Some people know all of the rules to the Pathfinder Roleplaying Game, but many, many more do not. Here’s a list of the things we screwed up in our never-ending search for Pathfinder perfection…
When we here at the Glass Cannon get into complicated combat mechanics which stem from unusual situations like getting stuck in a Jell-O mold, training a wolverine to be a reasonable pet, or a 6′4″260 lb half-orc getting loaded in a trebuchet, we generally fall back on what makes sense. Since we consider ourselves to be recording live (we honestly do very little editing of episodes), we try to come up with a mechanic that makes sense, and just go with it. Most of the time we are pretty close, but sometimes we realize in retrospect that we were way off. It’s in those cases, that we get a We Are Stupid. Of all the many things we’ve been idiots about so far, this one may take the cake.
When the freshwater merrow successfully grappled Halrex and fell overboard with her, Raag dove in to save the life of his first mate. During that combat there was a feeling in the room that there must be some change in the rules of combat when you’re underwater. We even mention at one point that there must be something different, but instead of making up a mechanic on the fly, we lazily decided that you can just fight as normal underwater. Full disclosure: this is not the first time we’ve completely ignored the rules of underwater combat. We’ve done it in other games as well through the years.
Even with these other instances of underwater combat, and even knowing that we were playing a recorded show that takes places on a riverboat, none of us looked into whether or not Pathfinder published rules for underwater combat. “Why wouldn’t the GM do that before running a riverboat adventure that takes place over a dozen or more episodes?” you may ask. Sigh. I have no idea. I have no idea.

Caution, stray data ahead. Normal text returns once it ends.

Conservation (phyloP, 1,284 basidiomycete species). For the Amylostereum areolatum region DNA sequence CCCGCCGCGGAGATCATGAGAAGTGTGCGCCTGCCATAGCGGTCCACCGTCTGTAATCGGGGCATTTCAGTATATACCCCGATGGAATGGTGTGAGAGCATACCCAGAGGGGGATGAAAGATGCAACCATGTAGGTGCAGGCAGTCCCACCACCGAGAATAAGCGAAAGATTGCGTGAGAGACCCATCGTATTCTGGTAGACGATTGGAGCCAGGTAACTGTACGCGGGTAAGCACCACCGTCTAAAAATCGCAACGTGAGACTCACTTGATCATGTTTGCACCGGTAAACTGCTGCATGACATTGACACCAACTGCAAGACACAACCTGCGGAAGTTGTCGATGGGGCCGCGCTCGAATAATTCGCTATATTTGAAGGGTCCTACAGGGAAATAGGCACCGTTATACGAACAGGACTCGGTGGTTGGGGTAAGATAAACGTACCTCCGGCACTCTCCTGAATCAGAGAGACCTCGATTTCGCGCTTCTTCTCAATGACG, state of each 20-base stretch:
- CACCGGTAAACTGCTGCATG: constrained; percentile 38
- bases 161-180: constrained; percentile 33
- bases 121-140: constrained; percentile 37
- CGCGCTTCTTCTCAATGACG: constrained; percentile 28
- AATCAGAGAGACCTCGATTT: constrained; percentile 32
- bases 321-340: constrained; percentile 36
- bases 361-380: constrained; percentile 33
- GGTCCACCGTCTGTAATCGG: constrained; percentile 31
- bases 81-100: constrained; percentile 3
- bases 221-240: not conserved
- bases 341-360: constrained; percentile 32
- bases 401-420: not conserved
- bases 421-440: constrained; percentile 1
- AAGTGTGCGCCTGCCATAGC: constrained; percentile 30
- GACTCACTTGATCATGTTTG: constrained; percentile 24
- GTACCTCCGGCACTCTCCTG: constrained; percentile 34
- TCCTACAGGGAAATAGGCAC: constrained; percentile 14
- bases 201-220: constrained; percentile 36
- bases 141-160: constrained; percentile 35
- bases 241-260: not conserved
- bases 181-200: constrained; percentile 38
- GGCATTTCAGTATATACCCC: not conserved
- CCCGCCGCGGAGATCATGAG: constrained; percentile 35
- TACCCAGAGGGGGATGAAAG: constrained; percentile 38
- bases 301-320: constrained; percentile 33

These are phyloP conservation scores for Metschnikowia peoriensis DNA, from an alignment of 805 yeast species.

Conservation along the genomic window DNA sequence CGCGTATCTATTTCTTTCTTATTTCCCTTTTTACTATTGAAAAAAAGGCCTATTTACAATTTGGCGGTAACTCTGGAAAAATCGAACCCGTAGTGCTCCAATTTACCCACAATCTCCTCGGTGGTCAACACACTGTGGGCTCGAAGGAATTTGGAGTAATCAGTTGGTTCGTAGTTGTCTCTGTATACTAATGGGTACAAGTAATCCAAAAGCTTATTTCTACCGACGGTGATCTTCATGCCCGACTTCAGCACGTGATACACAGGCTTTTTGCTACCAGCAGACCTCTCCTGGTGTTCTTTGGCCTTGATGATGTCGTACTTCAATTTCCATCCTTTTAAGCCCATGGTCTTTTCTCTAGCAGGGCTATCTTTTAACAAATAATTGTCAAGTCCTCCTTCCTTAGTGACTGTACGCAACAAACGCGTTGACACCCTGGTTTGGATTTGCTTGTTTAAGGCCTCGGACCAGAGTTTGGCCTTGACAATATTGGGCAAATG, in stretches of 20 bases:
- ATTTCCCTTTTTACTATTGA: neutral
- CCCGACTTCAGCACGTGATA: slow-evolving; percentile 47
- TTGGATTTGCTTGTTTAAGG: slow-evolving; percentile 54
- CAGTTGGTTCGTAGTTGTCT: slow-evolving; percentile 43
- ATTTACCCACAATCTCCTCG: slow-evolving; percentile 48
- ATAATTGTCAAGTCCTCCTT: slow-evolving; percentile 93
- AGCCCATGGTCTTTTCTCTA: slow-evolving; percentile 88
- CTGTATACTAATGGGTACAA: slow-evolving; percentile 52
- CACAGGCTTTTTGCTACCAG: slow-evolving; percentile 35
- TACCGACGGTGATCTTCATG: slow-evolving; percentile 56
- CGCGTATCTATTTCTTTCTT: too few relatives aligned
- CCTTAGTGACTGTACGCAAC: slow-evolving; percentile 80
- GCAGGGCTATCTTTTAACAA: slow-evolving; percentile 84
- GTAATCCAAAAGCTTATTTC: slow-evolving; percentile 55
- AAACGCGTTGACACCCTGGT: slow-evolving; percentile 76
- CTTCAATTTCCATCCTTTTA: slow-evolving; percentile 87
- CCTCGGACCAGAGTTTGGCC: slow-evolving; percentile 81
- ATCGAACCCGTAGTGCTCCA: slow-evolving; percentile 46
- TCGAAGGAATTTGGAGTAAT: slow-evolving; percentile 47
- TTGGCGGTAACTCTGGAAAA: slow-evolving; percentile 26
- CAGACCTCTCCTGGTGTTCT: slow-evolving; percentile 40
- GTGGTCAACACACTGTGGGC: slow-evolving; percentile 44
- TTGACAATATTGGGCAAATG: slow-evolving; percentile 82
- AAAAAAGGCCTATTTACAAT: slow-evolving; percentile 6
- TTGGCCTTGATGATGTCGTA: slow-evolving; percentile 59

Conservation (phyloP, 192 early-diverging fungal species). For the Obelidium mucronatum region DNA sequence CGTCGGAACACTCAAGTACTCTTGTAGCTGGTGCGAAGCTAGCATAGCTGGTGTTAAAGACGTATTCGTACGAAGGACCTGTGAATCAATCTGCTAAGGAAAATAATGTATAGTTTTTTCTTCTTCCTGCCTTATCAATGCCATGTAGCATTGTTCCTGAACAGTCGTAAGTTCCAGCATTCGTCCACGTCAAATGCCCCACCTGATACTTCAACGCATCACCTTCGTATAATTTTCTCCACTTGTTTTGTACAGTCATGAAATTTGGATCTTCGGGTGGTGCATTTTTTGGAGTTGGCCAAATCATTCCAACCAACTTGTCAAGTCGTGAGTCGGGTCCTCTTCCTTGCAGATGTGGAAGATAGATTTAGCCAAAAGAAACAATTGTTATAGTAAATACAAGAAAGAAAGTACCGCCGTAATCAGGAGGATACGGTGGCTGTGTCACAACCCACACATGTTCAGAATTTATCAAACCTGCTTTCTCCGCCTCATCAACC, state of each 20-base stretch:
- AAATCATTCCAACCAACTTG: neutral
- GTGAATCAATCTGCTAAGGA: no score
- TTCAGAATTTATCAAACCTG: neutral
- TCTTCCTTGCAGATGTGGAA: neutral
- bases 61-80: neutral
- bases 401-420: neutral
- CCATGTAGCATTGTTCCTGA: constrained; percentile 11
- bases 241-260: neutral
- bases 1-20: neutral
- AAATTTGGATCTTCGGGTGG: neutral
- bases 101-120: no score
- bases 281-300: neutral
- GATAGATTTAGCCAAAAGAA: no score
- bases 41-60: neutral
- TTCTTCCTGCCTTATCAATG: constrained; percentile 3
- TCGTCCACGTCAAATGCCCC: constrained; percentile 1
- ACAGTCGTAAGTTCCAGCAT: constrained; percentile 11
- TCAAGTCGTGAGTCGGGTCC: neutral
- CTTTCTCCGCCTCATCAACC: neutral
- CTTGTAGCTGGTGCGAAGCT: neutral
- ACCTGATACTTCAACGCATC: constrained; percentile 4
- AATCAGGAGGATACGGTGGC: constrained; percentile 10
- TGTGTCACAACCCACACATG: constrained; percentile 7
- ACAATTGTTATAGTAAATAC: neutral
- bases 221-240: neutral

Well, it turns out that Pathfinder did their job and wrote very specific rules governing underwater combat. Of course they did! I’ve had the chance to look into it and permit me to blow your mind by how much they make sense.
First of all, any creature that doesn’t have the ability to swim by its very nature (like say a celestial dolphin) has to roll a swim check at the start of its round to be able to attack at all. If it succeeds, then it is able to make an attack roll. If it’s attacking with a slashing or bludgeoning weapon, however, it takes a -2 to the attack roll and only does half damage. If you’re using a piercing weapon, however, (dagger, rapier, stiletto) and you pass your swim check, you take no penalty to attack or damage. Makes sense.
What about making a ranged attack from the ship’s edge at a target that’s in, or even worse, under the water. Barron stepped up to the edge and took a shot at the merrow that was in melee combat with Raag. Troy said that the two were 10 feet below the surface of the water. He probably didn’t mean that, because he’s probably not considering that 10 feet beneath the water is pretty significantly deep, but regardless, he said it. He then allowed Barron to take the shot at a -4 to hit (since his ally Raag was in melee combat). The only penalty he took, besides shooting into melee, was that the attack would have to resolve against regular AC (rather than touch AC for the bullet).
Here’s the actual rule: Barron couldn’t even take that shot! Of course he couldn’t. He’s 25 feet up, shooting into the water at a 10 foot depth at a creature that’s tangled with his ally. Absurd! First, by the rules, creatures that are submerged have Total Cover from creatures on land (or a boat) meaning that you can’t even take the shot. But let’s say, just for fun, Baron wants to take the shot anyway, he’s a daring fellow, right? Eff it. Here’s how it should probably break down:
First we’ll give the merrow improved cover since that’s what creatures in water have against creatures NOT in the water (+8 to AC), then -4 for Baron’s attack role since his target is in melee with Raag, then -2 to attack for every 5 feet of water the ranged attack has to pass through (total of -4). So Baron takes -8 to the shot, and the merrow gets +8 to AC, that’s essentially a -16 penalty to the attack roll, and that’s being generous! What if we say that in the scrum under water, Raag is in the way of the shot? That would make the total penalty -20 to hit! Anti-True Strike is what we call that in the biz. The only roll that could successfully hit is most likely the natural 20, but hey, desperate times!
So yeah, why Troy allowed that shot to be taken is not that baffling. Troy likes us to have fun and play a fantasy game. I applaud him for that, but part of having fun is making it feel real. Next time, let’s just have Barron hold his action and wait for a clear shot, like any reasonable fantasy dwarf with modern firearms would do.
Oh, and before we leave, also during that fight, Gormlaith cast enlarge person on Lorc from atop the Crow’s Nest and Lorc instantly grew and attacked as a giant on his next round. Fun fact: the casting time of enlarge person is one full round, meaning that Gormlaith and Lorc have to wait a full round until Gormlaith’s next turn for the spell casting to be complete. Whoops!
Until next time, keep on cheatin!